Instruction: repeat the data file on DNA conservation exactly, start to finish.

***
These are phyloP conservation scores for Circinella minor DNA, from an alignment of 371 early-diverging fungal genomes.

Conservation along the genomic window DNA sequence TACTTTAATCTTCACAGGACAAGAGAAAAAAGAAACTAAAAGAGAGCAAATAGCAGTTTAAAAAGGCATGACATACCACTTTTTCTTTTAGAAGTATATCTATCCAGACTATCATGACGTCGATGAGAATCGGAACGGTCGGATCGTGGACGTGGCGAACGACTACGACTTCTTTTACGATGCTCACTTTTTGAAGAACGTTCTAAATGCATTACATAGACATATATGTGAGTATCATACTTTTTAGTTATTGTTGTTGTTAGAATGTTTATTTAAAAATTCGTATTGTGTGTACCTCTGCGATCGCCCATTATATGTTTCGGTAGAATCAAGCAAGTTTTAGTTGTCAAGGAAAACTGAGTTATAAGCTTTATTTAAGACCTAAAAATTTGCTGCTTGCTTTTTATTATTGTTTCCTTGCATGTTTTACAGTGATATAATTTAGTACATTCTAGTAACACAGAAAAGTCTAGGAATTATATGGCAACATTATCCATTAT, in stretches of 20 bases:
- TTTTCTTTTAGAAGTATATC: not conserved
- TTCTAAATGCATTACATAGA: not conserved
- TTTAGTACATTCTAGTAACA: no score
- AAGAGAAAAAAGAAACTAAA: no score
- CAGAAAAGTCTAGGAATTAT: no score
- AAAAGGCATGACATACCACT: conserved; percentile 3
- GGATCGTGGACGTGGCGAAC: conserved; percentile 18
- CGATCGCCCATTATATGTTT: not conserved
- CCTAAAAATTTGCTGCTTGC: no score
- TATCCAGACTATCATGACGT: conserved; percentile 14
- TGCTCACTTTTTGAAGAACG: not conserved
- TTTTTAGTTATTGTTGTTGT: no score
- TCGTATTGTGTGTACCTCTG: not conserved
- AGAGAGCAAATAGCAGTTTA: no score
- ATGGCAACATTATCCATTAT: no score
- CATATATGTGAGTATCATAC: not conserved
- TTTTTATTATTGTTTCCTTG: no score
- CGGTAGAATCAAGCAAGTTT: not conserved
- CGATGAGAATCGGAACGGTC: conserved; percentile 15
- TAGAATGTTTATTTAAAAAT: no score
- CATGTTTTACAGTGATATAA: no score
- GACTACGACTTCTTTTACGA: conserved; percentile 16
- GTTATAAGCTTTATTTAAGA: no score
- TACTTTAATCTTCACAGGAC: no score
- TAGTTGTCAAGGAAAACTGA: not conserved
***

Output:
These are phyloP conservation scores for Circinella minor DNA, from an alignment of 371 early-diverging fungal genomes.

Conservation along the genomic window DNA sequence TACTTTAATCTTCACAGGACAAGAGAAAAAAGAAACTAAAAGAGAGCAAATAGCAGTTTAAAAAGGCATGACATACCACTTTTTCTTTTAGAAGTATATCTATCCAGACTATCATGACGTCGATGAGAATCGGAACGGTCGGATCGTGGACGTGGCGAACGACTACGACTTCTTTTACGATGCTCACTTTTTGAAGAACGTTCTAAATGCATTACATAGACATATATGTGAGTATCATACTTTTTAGTTATTGTTGTTGTTAGAATGTTTATTTAAAAATTCGTATTGTGTGTACCTCTGCGATCGCCCATTATATGTTTCGGTAGAATCAAGCAAGTTTTAGTTGTCAAGGAAAACTGAGTTATAAGCTTTATTTAAGACCTAAAAATTTGCTGCTTGCTTTTTATTATTGTTTCCTTGCATGTTTTACAGTGATATAATTTAGTACATTCTAGTAACACAGAAAAGTCTAGGAATTATATGGCAACATTATCCATTAT, in stretches of 20 bases:
- TTTTCTTTTAGAAGTATATC: not conserved
- TTCTAAATGCATTACATAGA: not conserved
- TTTAGTACATTCTAGTAACA: no score
- AAGAGAAAAAAGAAACTAAA: no score
- CAGAAAAGTCTAGGAATTAT: no score
- AAAAGGCATGACATACCACT: conserved; percentile 3
- GGATCGTGGACGTGGCGAAC: conserved; percentile 18
- CGATCGCCCATTATATGTTT: not conserved
- CCTAAAAATTTGCTGCTTGC: no score
- TATCCAGACTATCATGACGT: conserved; percentile 14
- TGCTCACTTTTTGAAGAACG: not conserved
- TTTTTAGTTATTGTTGTTGT: no score
- TCGTATTGTGTGTACCTCTG: not conserved
- AGAGAGCAAATAGCAGTTTA: no score
- ATGGCAACATTATCCATTAT: no score
- CATATATGTGAGTATCATAC: not conserved
- TTTTTATTATTGTTTCCTTG: no score
- CGGTAGAATCAAGCAAGTTT: not conserved
- CGATGAGAATCGGAACGGTC: conserved; percentile 15
- TAGAATGTTTATTTAAAAAT: no score
- CATGTTTTACAGTGATATAA: no score
- GACTACGACTTCTTTTACGA: conserved; percentile 16
- GTTATAAGCTTTATTTAAGA: no score
- TACTTTAATCTTCACAGGAC: no score
- TAGTTGTCAAGGAAAACTGA: not conserved